So, what's new?
I've been getting notes from producers and others, and it's been a new challenge as a screenwriter to get this much input. Everyone has a different version of the finished film in their head, and what matters most is your own vision... but you have to be cognizant of good notes, while simultaneously casting aside notes that could damage or take the story in an unintended direction. For a project that's lived in my head for a year, it's ultimately very helpful to hear from others... but deciding which notes to incorporate is a very different challenge from staring at the blank page by yourself.
With that in mind, I've been working on a new draft of the script, and I have not lost any of the excitement over the project. In fact, I'm more excited than ever about it, but there are a number of new challenges. First off is finding the right producer -- it's a passion project, and despite the size of the Kickstarter campaign, it's still a very small budget as far as sports films are concerned. I've heard numerous concerns about whether we can make it for the Kickstarter funds or whether we should try to raise additional private investment. At this point I'm 100% focused on the script, but real-world logistics are starting to creep up -- for example, basketball is a winter sport, can we really shoot it in the summer and fake it? Time will tell... ultimately we're going to make this one way or another, it's just a matter of when and how.
Here are some other things that have happened with the project since the (amazingly successful!) conclusion of the Kickstarter campaign.
- The project participated in the Emerging Narrative and Emerging Visions programs put on by IFP and the Film Society of Lincoln Center. I met a lot of producers as a result of these (amazingly helpful) programs, and I had an opportunity at the latter to meet with director Doug Liman (Swingers, The Bourne Identity, Fair Game) to chat about Man Child. Doug famously made Swingers for $200k, and amazingly shot it on film for that amount -- today's digital tools bring production costs down even further. His experiences were very instructive, as he talked about the most important aspect of making your first feature: finding your personal voice as a filmmaker. In many cases, having a smaller budget can make for a better environment for this, as you have less cooks in the kitchen. Noted!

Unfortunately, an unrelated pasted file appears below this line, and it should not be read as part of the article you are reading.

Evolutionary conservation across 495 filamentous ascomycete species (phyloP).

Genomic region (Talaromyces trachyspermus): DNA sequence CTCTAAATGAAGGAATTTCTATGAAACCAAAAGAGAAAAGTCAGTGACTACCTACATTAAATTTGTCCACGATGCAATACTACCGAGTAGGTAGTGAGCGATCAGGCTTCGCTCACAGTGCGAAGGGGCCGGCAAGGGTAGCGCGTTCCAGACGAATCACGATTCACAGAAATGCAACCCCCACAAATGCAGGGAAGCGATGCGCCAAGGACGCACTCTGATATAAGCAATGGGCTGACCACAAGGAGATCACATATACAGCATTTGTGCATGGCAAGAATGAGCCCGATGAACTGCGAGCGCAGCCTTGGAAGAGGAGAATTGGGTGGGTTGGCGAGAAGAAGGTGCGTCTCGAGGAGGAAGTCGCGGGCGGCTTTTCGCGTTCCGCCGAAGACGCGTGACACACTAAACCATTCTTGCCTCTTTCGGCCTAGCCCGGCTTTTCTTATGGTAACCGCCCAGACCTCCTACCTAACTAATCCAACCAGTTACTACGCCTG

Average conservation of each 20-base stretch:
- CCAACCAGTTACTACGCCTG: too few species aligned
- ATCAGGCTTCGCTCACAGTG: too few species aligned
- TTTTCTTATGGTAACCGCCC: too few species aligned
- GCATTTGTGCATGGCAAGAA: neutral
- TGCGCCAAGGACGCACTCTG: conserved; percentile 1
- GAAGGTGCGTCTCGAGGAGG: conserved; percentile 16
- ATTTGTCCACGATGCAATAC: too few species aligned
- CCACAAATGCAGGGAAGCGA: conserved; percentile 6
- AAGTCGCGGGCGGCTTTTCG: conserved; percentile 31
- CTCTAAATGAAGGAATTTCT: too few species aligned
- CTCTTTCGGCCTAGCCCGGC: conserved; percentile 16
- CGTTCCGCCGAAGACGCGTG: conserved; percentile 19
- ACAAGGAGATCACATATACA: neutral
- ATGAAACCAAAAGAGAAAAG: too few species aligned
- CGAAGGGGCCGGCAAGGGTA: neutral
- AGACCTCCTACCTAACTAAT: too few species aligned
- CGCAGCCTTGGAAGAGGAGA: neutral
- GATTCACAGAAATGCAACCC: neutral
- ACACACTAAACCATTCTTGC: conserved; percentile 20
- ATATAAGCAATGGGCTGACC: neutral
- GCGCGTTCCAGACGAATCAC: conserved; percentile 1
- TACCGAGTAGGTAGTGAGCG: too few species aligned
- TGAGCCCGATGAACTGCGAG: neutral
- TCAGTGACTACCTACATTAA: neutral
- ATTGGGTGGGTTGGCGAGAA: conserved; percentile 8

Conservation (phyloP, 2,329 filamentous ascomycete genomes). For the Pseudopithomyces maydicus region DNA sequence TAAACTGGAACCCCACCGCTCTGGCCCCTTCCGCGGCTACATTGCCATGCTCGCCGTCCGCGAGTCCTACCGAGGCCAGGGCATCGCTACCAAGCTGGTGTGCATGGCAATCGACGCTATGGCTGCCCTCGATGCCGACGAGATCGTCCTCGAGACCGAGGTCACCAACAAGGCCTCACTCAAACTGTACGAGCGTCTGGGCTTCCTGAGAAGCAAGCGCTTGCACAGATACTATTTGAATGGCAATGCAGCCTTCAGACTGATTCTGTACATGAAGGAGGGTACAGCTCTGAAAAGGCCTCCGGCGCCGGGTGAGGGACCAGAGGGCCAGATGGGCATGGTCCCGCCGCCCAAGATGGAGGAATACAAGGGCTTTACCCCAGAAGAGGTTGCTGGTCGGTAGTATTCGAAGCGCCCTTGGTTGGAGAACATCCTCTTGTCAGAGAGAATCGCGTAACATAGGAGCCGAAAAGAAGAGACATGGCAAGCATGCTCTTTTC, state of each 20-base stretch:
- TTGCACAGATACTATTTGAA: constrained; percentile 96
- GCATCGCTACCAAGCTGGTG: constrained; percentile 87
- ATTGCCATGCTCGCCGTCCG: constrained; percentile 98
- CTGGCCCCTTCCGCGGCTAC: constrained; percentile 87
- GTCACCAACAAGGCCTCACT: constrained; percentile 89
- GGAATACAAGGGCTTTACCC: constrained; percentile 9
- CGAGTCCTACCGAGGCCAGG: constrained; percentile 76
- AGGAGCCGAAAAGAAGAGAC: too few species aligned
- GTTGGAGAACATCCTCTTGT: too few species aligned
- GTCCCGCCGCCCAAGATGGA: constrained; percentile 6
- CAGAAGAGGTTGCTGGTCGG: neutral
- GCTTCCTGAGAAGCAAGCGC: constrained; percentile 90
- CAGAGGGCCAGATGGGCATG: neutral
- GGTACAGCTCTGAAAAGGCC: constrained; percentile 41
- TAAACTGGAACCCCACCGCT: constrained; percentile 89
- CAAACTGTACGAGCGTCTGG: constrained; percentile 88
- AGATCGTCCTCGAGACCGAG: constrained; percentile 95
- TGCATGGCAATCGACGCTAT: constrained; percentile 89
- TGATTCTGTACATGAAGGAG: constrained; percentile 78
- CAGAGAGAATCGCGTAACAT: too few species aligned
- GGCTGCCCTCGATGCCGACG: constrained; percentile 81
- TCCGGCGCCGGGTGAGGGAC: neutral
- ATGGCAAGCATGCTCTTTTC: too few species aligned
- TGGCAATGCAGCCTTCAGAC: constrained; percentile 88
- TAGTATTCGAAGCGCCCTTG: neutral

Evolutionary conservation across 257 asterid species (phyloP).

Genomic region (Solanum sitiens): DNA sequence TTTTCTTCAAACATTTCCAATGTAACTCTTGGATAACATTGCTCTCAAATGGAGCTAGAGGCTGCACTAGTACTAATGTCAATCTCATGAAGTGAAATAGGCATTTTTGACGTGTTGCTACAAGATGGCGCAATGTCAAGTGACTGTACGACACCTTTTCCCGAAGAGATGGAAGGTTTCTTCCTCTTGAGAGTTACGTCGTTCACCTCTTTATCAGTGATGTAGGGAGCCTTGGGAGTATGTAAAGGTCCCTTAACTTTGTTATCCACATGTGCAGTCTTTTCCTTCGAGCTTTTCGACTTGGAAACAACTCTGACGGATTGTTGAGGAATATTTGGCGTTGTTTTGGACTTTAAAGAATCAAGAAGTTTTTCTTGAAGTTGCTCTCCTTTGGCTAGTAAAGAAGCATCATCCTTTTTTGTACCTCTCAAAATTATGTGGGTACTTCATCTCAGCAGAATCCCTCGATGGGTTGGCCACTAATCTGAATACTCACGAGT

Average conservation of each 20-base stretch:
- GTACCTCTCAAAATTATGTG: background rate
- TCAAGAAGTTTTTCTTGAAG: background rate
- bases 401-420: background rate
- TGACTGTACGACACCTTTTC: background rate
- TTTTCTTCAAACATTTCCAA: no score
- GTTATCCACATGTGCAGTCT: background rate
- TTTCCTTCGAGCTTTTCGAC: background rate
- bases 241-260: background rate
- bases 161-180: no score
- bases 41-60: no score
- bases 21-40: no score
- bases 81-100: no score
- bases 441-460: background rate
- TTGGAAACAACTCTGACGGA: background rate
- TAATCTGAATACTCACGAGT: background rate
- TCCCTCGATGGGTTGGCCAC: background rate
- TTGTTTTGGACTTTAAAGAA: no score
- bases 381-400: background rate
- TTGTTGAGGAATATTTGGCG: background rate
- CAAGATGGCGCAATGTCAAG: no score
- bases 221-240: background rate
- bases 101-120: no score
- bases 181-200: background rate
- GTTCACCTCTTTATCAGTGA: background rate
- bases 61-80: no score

- I've made a slight revision to the title, going from Man-child to Man Child. One concern I've heard from folks is that the title makes people think of an immature grown man (living at home, playing videogames, not getting a job, etc.) instead of a young athlete who's bigger and stronger than his peers. The term "manchild" can mean either one, of course, but I think separating the two words will make it more thematically relevant to the maturity and growth of our protagonist, TJ. That's my thinking at present, at least. This isn't an earth-shattering change, but that's why I called this the "no updates update!"
I'm sure there are plenty of other minor updates to share, but these are just the first things that come to mind. I find it difficult to share anything interesting about the writing process -- it's just you, your notes, and the script spending some quality time together. Hours stretch into days, days into weeks, new lines are added, entire scenes are thrown out, and all that matters is you end up with the best possible script. How you get there is a murky process that is sometimes teeth-gnashing and sometimes triumphant. When writer's block sets in, however, I've found that the absolute best motivator has been the success of the Kickstarter campaign. You are all responsible for the outpouring of support that gets me past the speedbumps along the way! Thank you again and again, and hopefully I'll have bigger news to share soon. ((Which ended up being this Tribeca news!))